Overview

Distribution

Range Description

This chameleon is distributed in the south-western Arabian Peninsula, in an area stretching from the Asir Province in Saudi Arabia to the surroundings of Aden in Yemen (Nečas 1999). Because of the pet trade, this species is now reported to be established in Florida and a feral population is also present in Hawaii (Krysko et al. 2004, Kraus and Fern 2004). This species is found between 1,200 and 2,000 m above sea level, and its extent of occurrence is estimated as approximately 136,600 km2.
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Geographic Range

Border between Yemen and Saudi Arabia: The veiled chameleon occupies high, dry plateaus and is found near the border of Yemen and Saudi Arabia along the foot of the escarpment and local wadis (inland river valley), to an elevation of almost 3,000 feet.

Biogeographic Regions: palearctic (Native )

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Continent: Near-East
Distribution: Yemen, SW Saudi Arabia (up to 2500 m).  Introduced to USA (Florida)  calyptratus: Yemen  calcarifer: SW Saudi Arabia, Yemen (?)  
Type locality: Bembatuka [= Bombetoka] (in error for Arabian Peninsula; probably near Aden, Yemen).
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Physical Description

Morphology

Physical Description

The veiled chameleon is characterized as an aggressive, brightly colored chameleon. They have a casque found on top of their heads, which is a tiny swelling when a hatchling, but grows to two inches in height. They typically have bold bands circling their body primarily of bright gold, green and blue mixed with yellow, orange or black. They also have very long cones on their gular crest. There is sexual dimorphism.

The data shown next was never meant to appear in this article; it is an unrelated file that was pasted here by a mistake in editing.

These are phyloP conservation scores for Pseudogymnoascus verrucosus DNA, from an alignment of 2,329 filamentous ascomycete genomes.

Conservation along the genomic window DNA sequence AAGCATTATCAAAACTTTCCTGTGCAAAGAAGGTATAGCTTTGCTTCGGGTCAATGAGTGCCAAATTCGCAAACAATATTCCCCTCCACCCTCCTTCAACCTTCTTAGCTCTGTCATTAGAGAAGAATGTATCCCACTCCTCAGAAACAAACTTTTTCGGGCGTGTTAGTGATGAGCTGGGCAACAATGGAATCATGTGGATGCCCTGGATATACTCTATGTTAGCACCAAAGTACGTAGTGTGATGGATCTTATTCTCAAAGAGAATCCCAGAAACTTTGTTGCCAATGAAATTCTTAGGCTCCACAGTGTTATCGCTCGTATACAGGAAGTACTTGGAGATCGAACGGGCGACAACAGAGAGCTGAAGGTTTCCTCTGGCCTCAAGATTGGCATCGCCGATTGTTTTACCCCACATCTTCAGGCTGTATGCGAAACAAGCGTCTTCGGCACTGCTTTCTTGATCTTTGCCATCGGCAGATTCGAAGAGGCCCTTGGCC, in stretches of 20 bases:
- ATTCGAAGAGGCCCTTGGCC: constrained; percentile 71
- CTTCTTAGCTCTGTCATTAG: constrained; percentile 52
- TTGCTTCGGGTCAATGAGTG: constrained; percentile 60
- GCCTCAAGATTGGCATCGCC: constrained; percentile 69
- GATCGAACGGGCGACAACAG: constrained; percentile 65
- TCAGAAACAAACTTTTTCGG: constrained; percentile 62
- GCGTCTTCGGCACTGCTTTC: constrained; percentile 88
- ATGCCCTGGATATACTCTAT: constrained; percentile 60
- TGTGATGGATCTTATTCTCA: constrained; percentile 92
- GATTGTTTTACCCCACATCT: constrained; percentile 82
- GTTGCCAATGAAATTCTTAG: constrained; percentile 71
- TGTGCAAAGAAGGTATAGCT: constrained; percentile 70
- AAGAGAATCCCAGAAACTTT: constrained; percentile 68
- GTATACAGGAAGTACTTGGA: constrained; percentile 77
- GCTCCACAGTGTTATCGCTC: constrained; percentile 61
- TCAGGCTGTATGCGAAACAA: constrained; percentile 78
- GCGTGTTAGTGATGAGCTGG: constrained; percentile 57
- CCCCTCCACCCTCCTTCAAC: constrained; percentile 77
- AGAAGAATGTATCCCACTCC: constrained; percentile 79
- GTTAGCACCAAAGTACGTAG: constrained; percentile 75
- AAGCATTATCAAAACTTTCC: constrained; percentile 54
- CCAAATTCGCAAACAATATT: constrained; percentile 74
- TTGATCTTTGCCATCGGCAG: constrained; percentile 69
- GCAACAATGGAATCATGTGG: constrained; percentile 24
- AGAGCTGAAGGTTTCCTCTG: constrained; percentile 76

Males have a larger body and casque (head crest or helmet) when mature. They are born with tarsal spurs which makes sexing them very easy. Male body length can reach between 17 to 24 inches from head to the tip of the tail. Pastel green as hatchlings, mature males will develop a pattern of several colors such as turquoise, yellow, orange, green and black. They are also usually thin in appearance. Females have a smaller head and casque, and reach their full growth between 10 to 14 inches, within their first year. The female's casque is smaller than the males, but they are heavy bodied. Mature females are shades of green mottled with shades of tan, orange, white, and sometimes yellow (Crabtree, 1999).

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Ecology

Habitat

Habitat and Ecology

Habitat and Ecology
This arboreal species occurs in the most vegetated area of the Arabian Peninsula, predominantly in woodland (M. Shobrak pers. comm. February 2012). It does not prefer any specific habitat, and can be found on acacia branches, on shrubs and even cultivated plants (Nečas 1999). It can also be found in tree alleys along busy road-ways and on trees in village gardens.